Social media is a slippery zone when it comes to copyright infringement. Some may feel that Facebook and copyright infringement go together like two peas in a pod, especially with Facebook Marketplace scams and the recent growth of social commerce with Facebook Shops.
Account sharing goes against a digital product’s terms of service and costs billions of dollars to the industry per year. People may share account credentials casually with their friends, or cybercriminals can obtain credentials on the dark web to resell. Either way, it’s an issue many companies face.
So you are a teacher, a graphic designer, a developer, or any other type of content creator but you are not sure whether to share your content online because you are afraid it will get copied?
Telegram was the app set to become a household name when it launched in 2013, but since losing first place to WhatsApp it has found favour in some of the more niche online communities. The app prides itself on being the most private solution for instant messaging, which makes it a popular choice for sharing pirated content.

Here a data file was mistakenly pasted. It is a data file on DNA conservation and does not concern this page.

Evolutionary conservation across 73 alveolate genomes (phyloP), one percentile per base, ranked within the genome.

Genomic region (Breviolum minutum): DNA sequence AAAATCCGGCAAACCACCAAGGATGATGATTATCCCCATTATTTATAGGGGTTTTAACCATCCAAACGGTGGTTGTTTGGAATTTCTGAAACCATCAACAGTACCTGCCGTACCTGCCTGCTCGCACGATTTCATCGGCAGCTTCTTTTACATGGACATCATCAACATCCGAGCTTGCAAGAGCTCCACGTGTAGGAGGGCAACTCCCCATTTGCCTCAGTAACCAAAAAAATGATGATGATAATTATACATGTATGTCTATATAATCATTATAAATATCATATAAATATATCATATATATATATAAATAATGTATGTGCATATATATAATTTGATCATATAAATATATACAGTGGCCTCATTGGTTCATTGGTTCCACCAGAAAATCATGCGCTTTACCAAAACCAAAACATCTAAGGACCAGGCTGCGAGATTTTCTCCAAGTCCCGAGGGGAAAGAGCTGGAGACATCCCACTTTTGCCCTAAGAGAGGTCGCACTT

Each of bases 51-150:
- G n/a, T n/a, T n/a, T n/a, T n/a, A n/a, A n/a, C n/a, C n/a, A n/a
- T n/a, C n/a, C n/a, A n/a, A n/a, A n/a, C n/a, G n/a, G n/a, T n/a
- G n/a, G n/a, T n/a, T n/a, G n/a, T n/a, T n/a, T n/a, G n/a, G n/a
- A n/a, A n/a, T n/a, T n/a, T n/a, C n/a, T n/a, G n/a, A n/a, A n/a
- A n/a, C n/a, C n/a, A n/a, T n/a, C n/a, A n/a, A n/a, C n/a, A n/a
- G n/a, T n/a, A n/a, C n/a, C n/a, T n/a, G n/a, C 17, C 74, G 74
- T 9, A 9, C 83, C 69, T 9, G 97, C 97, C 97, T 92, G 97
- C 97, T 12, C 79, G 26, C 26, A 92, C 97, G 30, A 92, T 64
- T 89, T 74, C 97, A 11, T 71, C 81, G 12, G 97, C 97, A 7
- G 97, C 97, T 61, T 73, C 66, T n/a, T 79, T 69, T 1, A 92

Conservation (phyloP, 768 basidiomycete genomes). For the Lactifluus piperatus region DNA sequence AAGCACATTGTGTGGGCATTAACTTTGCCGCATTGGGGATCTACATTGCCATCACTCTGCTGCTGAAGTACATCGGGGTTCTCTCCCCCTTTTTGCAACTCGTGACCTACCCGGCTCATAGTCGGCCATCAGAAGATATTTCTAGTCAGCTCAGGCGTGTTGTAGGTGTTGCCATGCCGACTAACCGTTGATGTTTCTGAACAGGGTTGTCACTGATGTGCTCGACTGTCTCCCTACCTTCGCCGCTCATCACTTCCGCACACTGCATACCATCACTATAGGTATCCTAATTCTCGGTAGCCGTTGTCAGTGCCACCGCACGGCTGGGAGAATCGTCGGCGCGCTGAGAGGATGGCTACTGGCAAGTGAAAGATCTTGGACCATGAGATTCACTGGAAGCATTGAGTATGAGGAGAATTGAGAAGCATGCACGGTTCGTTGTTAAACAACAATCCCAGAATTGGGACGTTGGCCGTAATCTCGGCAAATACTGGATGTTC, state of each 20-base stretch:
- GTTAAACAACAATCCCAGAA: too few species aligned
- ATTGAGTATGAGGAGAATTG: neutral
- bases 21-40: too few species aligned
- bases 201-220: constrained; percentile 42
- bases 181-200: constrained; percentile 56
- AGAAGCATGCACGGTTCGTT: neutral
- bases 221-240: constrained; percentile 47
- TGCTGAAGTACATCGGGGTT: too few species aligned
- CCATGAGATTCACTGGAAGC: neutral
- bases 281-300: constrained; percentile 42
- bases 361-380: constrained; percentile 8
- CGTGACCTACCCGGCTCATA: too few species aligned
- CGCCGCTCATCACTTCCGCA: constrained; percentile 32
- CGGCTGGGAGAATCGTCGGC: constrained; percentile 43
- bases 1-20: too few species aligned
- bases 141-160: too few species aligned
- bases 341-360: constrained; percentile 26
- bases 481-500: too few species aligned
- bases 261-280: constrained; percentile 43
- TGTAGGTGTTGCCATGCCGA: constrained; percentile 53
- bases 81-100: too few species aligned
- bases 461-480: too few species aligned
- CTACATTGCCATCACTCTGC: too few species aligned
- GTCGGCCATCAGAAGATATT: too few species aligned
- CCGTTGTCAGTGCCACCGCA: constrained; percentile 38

As the world's largest video-sharing platform, YouTube enables users to create, stream, and share their work. However, content owners may also find that their work is being used and shared via YouTube without their permission. While this raises important questions on copyright infringement, there’s also some benefits associated with these types of usage.
Red Points is a member of Google’s Trusted Copyright Removal Program. Here’s what the Program does, and what it means for our clients.
If we mention counterfeiting, it’s likely that you think of a B2C environment — and that makes sense. It’s common for a B2C sale to be a one-off event, with the buyer never returning to the seller. It’s also common for a B2C buyer to be sufficiently uninformed that they never realize they bought a fake (or realize too late to do anything about it).
Online piracy is most commonly associated with films and music. But software piracy is a widespread and often ignored side of the issue, one that brands often struggle to prevent.
Torrenting and internet piracy may be making a comeback - Red Points investigates the new research on patterns of global internet usage.